A Fun Game Between Pals

Modern interpretations of classics can be both exciting and refreshing. As new soft darts games become more and more popular, especially in Dongguan, where Pals just held their 7th championship, greater numbers of fans are sure to follow. Will you be next?

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“You can’t stand there while I’m throwing. Come back here,” Lucy Molloy, owner and general manager of Pals Family Restaurant, told me as I was closely studying one type of electronic dart board machine now trending around Dongguan.

Both Lucy and her husband Peter are unabashedly enthusiastic about the game of darts. For many years now, they’ve supported the sport with weekly tournaments in their past and present bars.

“Darts is all about camaraderie. You get a bunch of guys, you sit, eat and talk. It’s about a good group of people together having fun. I like playing darts because it’s relaxing, yet competitive,” Peter said.

The original premise is simple: take what essentially amounts to a sized-down arrow and fire it at a circular target that’s compartmentalized by a straightforward point system.

“People think the most important thing is the bull (bull’s eye), but really it’s about hitting the triple 20,” Peter explained to us, dispelling a typical misconception.

There are curious skill-testing options where the screen tells you which number to hit and every time you get it right, you’ll pop one of your competitor’s balloons. Destroy all their balloons and they’ll fall into the water where a shark is waiting for dinner.

These days, purists may scoff at the flashy, new machines that are almost certainly aimed at attracting a younger crowd, but the strategy seems to be working. It might be the lights or the bombastic audio, but this form of the game does appear to be a bit more thrilling than the conventional board (read: sorry old timers).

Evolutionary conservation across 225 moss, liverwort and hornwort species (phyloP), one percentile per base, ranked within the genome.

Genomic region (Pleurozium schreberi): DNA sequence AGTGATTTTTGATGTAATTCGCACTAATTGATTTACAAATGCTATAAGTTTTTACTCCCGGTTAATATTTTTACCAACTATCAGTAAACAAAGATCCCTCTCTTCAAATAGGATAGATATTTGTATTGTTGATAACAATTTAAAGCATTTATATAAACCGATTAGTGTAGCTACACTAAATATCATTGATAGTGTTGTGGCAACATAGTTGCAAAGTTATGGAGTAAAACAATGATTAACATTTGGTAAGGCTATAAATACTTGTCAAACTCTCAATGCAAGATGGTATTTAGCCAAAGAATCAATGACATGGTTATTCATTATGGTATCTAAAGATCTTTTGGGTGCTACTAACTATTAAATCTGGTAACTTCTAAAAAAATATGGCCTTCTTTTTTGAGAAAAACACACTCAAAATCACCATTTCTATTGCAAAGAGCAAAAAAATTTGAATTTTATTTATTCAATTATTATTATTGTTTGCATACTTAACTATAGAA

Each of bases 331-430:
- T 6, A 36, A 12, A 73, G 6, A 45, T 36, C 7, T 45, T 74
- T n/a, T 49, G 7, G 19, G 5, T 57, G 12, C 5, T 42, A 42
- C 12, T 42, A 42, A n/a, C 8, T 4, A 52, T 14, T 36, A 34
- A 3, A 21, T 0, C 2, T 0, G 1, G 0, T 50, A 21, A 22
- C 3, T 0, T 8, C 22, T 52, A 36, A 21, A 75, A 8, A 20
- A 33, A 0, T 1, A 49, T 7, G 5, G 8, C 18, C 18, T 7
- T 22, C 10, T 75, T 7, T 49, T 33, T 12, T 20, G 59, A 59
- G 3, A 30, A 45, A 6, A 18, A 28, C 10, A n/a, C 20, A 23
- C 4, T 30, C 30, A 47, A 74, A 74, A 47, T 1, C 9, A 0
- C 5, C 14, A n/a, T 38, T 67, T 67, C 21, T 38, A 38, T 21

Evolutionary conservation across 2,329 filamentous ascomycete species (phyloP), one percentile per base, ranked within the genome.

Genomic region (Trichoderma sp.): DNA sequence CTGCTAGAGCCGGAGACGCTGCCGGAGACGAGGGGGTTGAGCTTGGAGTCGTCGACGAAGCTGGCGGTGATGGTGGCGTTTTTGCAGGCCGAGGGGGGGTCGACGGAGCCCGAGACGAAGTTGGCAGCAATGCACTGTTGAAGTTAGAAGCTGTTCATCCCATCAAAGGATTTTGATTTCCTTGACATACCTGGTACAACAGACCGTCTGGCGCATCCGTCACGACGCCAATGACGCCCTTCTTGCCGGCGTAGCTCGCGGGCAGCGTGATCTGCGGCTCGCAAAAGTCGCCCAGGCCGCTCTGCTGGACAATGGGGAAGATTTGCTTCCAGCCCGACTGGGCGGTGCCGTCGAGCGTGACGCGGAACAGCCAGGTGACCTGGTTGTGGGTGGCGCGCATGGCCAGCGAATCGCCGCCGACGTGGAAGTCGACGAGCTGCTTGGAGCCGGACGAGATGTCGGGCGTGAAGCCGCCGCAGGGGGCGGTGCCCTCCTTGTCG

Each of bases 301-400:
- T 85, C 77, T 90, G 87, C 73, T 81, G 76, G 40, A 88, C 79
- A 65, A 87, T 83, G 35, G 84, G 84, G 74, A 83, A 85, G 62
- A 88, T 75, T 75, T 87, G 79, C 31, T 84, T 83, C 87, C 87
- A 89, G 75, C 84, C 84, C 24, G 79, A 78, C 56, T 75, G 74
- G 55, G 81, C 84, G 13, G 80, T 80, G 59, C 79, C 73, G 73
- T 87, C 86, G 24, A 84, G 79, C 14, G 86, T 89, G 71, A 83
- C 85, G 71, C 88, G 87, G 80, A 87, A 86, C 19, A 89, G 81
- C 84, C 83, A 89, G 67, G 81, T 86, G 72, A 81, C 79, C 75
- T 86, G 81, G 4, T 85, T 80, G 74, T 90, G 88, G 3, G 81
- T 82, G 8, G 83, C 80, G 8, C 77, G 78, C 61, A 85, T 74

It all starts by browsing through the menu of countless games, all designed with different rules and tactics. Sure, there are the basic point games like 501 and 701, but there are also a whole lot more from which to choose.

There are curious skill-testing options where the screen tells you which number to hit and every time you get it right, you’ll pop one of your competitor’s balloons. Destroy all their balloons and they’ll fall into the water where a shark is waiting for dinner. This is all animated, of course. To our knowledge, no one has actually been eaten at Pals.

1116_play_2It’s not only the games that make the playing fun, but all the little touches. For example, a foray into online play lets you choose an opponent from anywhere around the world. After selecting a game, a series of cameras activate and now you and your challenger can both watch each other’s throws. There’s also an additional camera watching the board. Peter told me this is to prevent any cheating.

This version of the game is also much safer for those sessions when drinks have been flowing liberally or when you simply want to get the kids involved.

“Steel tip darts can really hurt you if you get caught in front of one, but these plastic darts would be no problem,” Peter told us.

For one-off games, these electronic boards are easier to score than the traditional variety. Still, make no mistake, challengers on these machines are just as serious as in any other form of the game.

The company who makes this particular system offers a membership card in the size of a typical credit card or a much smaller form that will hang on your keychain. Using the card is the only way to continually monitor your gameplay history.

Before starting a game, you simply scan your card exactly like a contact-less paying credit card to download all your previous scores and statistics. There’s an ongoing ranking system that players dutifully respect; upgrading is an honor and not for the faint of heart. Also, the card is required for online play.

Perhaps the best aspect of playing particularly at Pals (though, admittedly, I haven’t tried anywhere else), is that both Lucy and Peter love the game and want others to love it, too.

“Anyone new that comes in to play, no problem, we’ll teach them how to play. We want customers to have fun. I’m here all the time. Maybe someone tells us, ‘oh, I’m not good, I don’t know how to play.’ It’s okay, I want to teach you how to play,” Lucy told us. Peter said the same.

Honestly, going in, I had casually played around on dart boards before, but didn’t find them to be anything special. The electronic boards are no doubt exciting, and with all the different games and option to play people from all over the world, they should keep you busy for plenty-a-night.

“You’ll never get good if you don’t practice,” Peter mentioned encouragingly. Okay, we’ll stick around for a few more. Another round, please!

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